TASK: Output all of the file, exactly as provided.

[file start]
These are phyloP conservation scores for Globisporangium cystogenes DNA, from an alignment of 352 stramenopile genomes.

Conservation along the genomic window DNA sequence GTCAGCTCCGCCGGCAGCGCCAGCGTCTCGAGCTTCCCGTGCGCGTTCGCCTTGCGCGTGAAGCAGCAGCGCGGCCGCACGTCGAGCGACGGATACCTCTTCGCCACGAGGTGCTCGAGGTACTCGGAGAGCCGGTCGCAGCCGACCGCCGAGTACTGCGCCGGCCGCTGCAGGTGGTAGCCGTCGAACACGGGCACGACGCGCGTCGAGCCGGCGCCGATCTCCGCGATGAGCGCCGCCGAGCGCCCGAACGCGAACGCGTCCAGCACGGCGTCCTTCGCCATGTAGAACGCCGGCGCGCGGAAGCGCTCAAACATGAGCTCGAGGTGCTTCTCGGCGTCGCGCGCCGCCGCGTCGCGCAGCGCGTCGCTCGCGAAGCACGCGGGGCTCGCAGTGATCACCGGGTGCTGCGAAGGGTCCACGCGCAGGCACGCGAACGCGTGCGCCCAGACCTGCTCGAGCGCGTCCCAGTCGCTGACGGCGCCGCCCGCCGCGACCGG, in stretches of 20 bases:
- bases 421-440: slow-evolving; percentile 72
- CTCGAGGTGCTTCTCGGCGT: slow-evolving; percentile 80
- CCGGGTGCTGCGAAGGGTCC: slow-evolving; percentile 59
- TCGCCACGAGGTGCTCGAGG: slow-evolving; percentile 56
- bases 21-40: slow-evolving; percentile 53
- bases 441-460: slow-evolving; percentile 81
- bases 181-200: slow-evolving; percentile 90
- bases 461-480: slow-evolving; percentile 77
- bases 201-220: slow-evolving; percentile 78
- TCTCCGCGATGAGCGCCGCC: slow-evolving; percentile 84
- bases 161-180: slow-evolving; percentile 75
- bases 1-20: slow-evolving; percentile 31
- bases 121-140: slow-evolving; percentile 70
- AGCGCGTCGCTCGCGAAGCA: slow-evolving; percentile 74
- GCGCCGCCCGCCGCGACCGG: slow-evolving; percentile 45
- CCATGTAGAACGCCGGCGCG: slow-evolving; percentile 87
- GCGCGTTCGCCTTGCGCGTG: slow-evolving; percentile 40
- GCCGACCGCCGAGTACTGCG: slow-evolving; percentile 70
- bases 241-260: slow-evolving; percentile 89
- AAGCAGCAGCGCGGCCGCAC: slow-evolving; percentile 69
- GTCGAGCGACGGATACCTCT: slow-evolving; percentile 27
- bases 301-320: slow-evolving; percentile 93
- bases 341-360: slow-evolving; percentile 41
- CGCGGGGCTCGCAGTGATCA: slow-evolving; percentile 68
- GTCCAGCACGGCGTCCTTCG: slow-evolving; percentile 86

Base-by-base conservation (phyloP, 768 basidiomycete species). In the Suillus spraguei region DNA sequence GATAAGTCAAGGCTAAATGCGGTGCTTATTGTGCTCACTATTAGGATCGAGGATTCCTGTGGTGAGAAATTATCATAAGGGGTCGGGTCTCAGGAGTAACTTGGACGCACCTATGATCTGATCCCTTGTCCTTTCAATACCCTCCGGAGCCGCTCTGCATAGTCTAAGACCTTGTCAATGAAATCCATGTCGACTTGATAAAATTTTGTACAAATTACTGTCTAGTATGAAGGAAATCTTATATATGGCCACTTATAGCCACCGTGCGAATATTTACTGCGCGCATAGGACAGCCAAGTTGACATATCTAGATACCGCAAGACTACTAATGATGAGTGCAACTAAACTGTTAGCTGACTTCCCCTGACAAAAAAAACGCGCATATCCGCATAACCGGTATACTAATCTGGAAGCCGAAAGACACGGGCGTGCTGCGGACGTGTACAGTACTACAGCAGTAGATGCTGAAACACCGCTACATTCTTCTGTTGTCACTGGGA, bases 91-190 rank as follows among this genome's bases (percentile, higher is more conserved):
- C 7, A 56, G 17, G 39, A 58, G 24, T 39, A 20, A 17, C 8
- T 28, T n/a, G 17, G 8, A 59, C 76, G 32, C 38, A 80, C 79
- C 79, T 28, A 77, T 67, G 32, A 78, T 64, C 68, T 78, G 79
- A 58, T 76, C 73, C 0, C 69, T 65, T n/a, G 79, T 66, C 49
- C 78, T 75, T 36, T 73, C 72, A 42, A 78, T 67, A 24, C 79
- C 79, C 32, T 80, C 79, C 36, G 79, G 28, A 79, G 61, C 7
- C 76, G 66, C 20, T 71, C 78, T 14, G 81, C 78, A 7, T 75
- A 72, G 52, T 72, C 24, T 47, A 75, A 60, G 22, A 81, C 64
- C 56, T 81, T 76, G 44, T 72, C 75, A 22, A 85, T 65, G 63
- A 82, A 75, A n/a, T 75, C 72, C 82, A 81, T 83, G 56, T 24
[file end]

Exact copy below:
These are phyloP conservation scores for Globisporangium cystogenes DNA, from an alignment of 352 stramenopile genomes.

Conservation along the genomic window DNA sequence GTCAGCTCCGCCGGCAGCGCCAGCGTCTCGAGCTTCCCGTGCGCGTTCGCCTTGCGCGTGAAGCAGCAGCGCGGCCGCACGTCGAGCGACGGATACCTCTTCGCCACGAGGTGCTCGAGGTACTCGGAGAGCCGGTCGCAGCCGACCGCCGAGTACTGCGCCGGCCGCTGCAGGTGGTAGCCGTCGAACACGGGCACGACGCGCGTCGAGCCGGCGCCGATCTCCGCGATGAGCGCCGCCGAGCGCCCGAACGCGAACGCGTCCAGCACGGCGTCCTTCGCCATGTAGAACGCCGGCGCGCGGAAGCGCTCAAACATGAGCTCGAGGTGCTTCTCGGCGTCGCGCGCCGCCGCGTCGCGCAGCGCGTCGCTCGCGAAGCACGCGGGGCTCGCAGTGATCACCGGGTGCTGCGAAGGGTCCACGCGCAGGCACGCGAACGCGTGCGCCCAGACCTGCTCGAGCGCGTCCCAGTCGCTGACGGCGCCGCCCGCCGCGACCGG, in stretches of 20 bases:
- bases 421-440: slow-evolving; percentile 72
- CTCGAGGTGCTTCTCGGCGT: slow-evolving; percentile 80
- CCGGGTGCTGCGAAGGGTCC: slow-evolving; percentile 59
- TCGCCACGAGGTGCTCGAGG: slow-evolving; percentile 56
- bases 21-40: slow-evolving; percentile 53
- bases 441-460: slow-evolving; percentile 81
- bases 181-200: slow-evolving; percentile 90
- bases 461-480: slow-evolving; percentile 77
- bases 201-220: slow-evolving; percentile 78
- TCTCCGCGATGAGCGCCGCC: slow-evolving; percentile 84
- bases 161-180: slow-evolving; percentile 75
- bases 1-20: slow-evolving; percentile 31
- bases 121-140: slow-evolving; percentile 70
- AGCGCGTCGCTCGCGAAGCA: slow-evolving; percentile 74
- GCGCCGCCCGCCGCGACCGG: slow-evolving; percentile 45
- CCATGTAGAACGCCGGCGCG: slow-evolving; percentile 87
- GCGCGTTCGCCTTGCGCGTG: slow-evolving; percentile 40
- GCCGACCGCCGAGTACTGCG: slow-evolving; percentile 70
- bases 241-260: slow-evolving; percentile 89
- AAGCAGCAGCGCGGCCGCAC: slow-evolving; percentile 69
- GTCGAGCGACGGATACCTCT: slow-evolving; percentile 27
- bases 301-320: slow-evolving; percentile 93
- bases 341-360: slow-evolving; percentile 41
- CGCGGGGCTCGCAGTGATCA: slow-evolving; percentile 68
- GTCCAGCACGGCGTCCTTCG: slow-evolving; percentile 86

Base-by-base conservation (phyloP, 768 basidiomycete species). In the Suillus spraguei region DNA sequence GATAAGTCAAGGCTAAATGCGGTGCTTATTGTGCTCACTATTAGGATCGAGGATTCCTGTGGTGAGAAATTATCATAAGGGGTCGGGTCTCAGGAGTAACTTGGACGCACCTATGATCTGATCCCTTGTCCTTTCAATACCCTCCGGAGCCGCTCTGCATAGTCTAAGACCTTGTCAATGAAATCCATGTCGACTTGATAAAATTTTGTACAAATTACTGTCTAGTATGAAGGAAATCTTATATATGGCCACTTATAGCCACCGTGCGAATATTTACTGCGCGCATAGGACAGCCAAGTTGACATATCTAGATACCGCAAGACTACTAATGATGAGTGCAACTAAACTGTTAGCTGACTTCCCCTGACAAAAAAAACGCGCATATCCGCATAACCGGTATACTAATCTGGAAGCCGAAAGACACGGGCGTGCTGCGGACGTGTACAGTACTACAGCAGTAGATGCTGAAACACCGCTACATTCTTCTGTTGTCACTGGGA, bases 91-190 rank as follows among this genome's bases (percentile, higher is more conserved):
- C 7, A 56, G 17, G 39, A 58, G 24, T 39, A 20, A 17, C 8
- T 28, T n/a, G 17, G 8, A 59, C 76, G 32, C 38, A 80, C 79
- C 79, T 28, A 77, T 67, G 32, A 78, T 64, C 68, T 78, G 79
- A 58, T 76, C 73, C 0, C 69, T 65, T n/a, G 79, T 66, C 49
- C 78, T 75, T 36, T 73, C 72, A 42, A 78, T 67, A 24, C 79
- C 79, C 32, T 80, C 79, C 36, G 79, G 28, A 79, G 61, C 7
- C 76, G 66, C 20, T 71, C 78, T 14, G 81, C 78, A 7, T 75
- A 72, G 52, T 72, C 24, T 47, A 75, A 60, G 22, A 81, C 64
- C 56, T 81, T 76, G 44, T 72, C 75, A 22, A 85, T 65, G 63
- A 82, A 75, A n/a, T 75, C 72, C 82, A 81, T 83, G 56, T 24